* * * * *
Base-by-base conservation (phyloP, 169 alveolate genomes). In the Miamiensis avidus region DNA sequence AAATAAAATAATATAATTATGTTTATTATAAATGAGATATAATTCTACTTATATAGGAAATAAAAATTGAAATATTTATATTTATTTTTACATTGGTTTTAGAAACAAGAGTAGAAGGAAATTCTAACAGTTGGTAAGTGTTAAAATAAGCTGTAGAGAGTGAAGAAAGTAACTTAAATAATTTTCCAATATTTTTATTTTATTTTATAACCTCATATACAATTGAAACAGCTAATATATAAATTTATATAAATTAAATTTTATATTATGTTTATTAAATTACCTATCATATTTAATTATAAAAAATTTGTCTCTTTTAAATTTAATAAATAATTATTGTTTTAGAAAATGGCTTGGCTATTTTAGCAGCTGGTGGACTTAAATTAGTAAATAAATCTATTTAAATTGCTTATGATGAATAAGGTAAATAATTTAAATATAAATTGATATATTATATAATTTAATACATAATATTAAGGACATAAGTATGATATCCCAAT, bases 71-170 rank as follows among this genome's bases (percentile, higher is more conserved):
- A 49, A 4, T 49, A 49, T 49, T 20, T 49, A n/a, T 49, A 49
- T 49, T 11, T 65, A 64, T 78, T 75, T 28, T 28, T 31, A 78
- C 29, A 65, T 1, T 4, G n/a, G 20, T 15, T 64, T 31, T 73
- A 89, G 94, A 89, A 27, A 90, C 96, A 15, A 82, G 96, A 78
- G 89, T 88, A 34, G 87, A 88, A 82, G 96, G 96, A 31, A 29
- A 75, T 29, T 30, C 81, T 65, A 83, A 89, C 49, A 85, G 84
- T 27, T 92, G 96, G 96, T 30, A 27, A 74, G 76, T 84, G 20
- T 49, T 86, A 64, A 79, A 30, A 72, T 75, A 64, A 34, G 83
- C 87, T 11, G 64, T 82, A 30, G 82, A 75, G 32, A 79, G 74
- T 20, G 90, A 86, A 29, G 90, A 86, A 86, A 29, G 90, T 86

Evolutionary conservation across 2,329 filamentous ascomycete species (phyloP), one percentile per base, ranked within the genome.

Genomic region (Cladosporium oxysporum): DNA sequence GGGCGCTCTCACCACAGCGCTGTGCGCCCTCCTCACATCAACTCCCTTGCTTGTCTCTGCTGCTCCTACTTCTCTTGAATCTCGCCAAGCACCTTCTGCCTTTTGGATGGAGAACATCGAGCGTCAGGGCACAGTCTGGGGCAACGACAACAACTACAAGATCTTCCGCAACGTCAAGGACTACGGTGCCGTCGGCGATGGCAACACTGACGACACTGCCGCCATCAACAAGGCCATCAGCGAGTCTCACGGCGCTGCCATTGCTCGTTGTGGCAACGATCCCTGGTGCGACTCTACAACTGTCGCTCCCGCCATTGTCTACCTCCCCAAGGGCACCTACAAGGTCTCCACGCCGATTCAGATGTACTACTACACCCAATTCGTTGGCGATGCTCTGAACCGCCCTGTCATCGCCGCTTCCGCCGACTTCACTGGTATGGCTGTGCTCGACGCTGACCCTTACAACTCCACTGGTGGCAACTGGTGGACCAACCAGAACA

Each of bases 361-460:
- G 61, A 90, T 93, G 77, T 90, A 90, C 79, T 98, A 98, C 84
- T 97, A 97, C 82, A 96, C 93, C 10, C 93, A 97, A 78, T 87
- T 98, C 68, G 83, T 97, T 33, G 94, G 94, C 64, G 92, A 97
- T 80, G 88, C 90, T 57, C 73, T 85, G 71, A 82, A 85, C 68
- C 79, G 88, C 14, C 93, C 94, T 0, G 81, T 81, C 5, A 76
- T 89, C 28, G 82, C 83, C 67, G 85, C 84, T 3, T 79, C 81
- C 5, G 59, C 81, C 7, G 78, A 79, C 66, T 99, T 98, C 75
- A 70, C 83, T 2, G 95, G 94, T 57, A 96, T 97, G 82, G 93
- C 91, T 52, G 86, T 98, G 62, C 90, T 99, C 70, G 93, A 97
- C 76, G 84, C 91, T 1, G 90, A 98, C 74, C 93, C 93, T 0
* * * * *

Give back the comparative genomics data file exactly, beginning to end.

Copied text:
Base-by-base conservation (phyloP, 169 alveolate genomes). In the Miamiensis avidus region DNA sequence AAATAAAATAATATAATTATGTTTATTATAAATGAGATATAATTCTACTTATATAGGAAATAAAAATTGAAATATTTATATTTATTTTTACATTGGTTTTAGAAACAAGAGTAGAAGGAAATTCTAACAGTTGGTAAGTGTTAAAATAAGCTGTAGAGAGTGAAGAAAGTAACTTAAATAATTTTCCAATATTTTTATTTTATTTTATAACCTCATATACAATTGAAACAGCTAATATATAAATTTATATAAATTAAATTTTATATTATGTTTATTAAATTACCTATCATATTTAATTATAAAAAATTTGTCTCTTTTAAATTTAATAAATAATTATTGTTTTAGAAAATGGCTTGGCTATTTTAGCAGCTGGTGGACTTAAATTAGTAAATAAATCTATTTAAATTGCTTATGATGAATAAGGTAAATAATTTAAATATAAATTGATATATTATATAATTTAATACATAATATTAAGGACATAAGTATGATATCCCAAT, bases 71-170 rank as follows among this genome's bases (percentile, higher is more conserved):
- A 49, A 4, T 49, A 49, T 49, T 20, T 49, A n/a, T 49, A 49
- T 49, T 11, T 65, A 64, T 78, T 75, T 28, T 28, T 31, A 78
- C 29, A 65, T 1, T 4, G n/a, G 20, T 15, T 64, T 31, T 73
- A 89, G 94, A 89, A 27, A 90, C 96, A 15, A 82, G 96, A 78
- G 89, T 88, A 34, G 87, A 88, A 82, G 96, G 96, A 31, A 29
- A 75, T 29, T 30, C 81, T 65, A 83, A 89, C 49, A 85, G 84
- T 27, T 92, G 96, G 96, T 30, A 27, A 74, G 76, T 84, G 20
- T 49, T 86, A 64, A 79, A 30, A 72, T 75, A 64, A 34, G 83
- C 87, T 11, G 64, T 82, A 30, G 82, A 75, G 32, A 79, G 74
- T 20, G 90, A 86, A 29, G 90, A 86, A 86, A 29, G 90, T 86

Evolutionary conservation across 2,329 filamentous ascomycete species (phyloP), one percentile per base, ranked within the genome.

Genomic region (Cladosporium oxysporum): DNA sequence GGGCGCTCTCACCACAGCGCTGTGCGCCCTCCTCACATCAACTCCCTTGCTTGTCTCTGCTGCTCCTACTTCTCTTGAATCTCGCCAAGCACCTTCTGCCTTTTGGATGGAGAACATCGAGCGTCAGGGCACAGTCTGGGGCAACGACAACAACTACAAGATCTTCCGCAACGTCAAGGACTACGGTGCCGTCGGCGATGGCAACACTGACGACACTGCCGCCATCAACAAGGCCATCAGCGAGTCTCACGGCGCTGCCATTGCTCGTTGTGGCAACGATCCCTGGTGCGACTCTACAACTGTCGCTCCCGCCATTGTCTACCTCCCCAAGGGCACCTACAAGGTCTCCACGCCGATTCAGATGTACTACTACACCCAATTCGTTGGCGATGCTCTGAACCGCCCTGTCATCGCCGCTTCCGCCGACTTCACTGGTATGGCTGTGCTCGACGCTGACCCTTACAACTCCACTGGTGGCAACTGGTGGACCAACCAGAACA

Each of bases 361-460:
- G 61, A 90, T 93, G 77, T 90, A 90, C 79, T 98, A 98, C 84
- T 97, A 97, C 82, A 96, C 93, C 10, C 93, A 97, A 78, T 87
- T 98, C 68, G 83, T 97, T 33, G 94, G 94, C 64, G 92, A 97
- T 80, G 88, C 90, T 57, C 73, T 85, G 71, A 82, A 85, C 68
- C 79, G 88, C 14, C 93, C 94, T 0, G 81, T 81, C 5, A 76
- T 89, C 28, G 82, C 83, C 67, G 85, C 84, T 3, T 79, C 81
- C 5, G 59, C 81, C 7, G 78, A 79, C 66, T 99, T 98, C 75
- A 70, C 83, T 2, G 95, G 94, T 57, A 96, T 97, G 82, G 93
- C 91, T 52, G 86, T 98, G 62, C 90, T 99, C 70, G 93, A 97
- C 76, G 84, C 91, T 1, G 90, A 98, C 74, C 93, C 93, T 0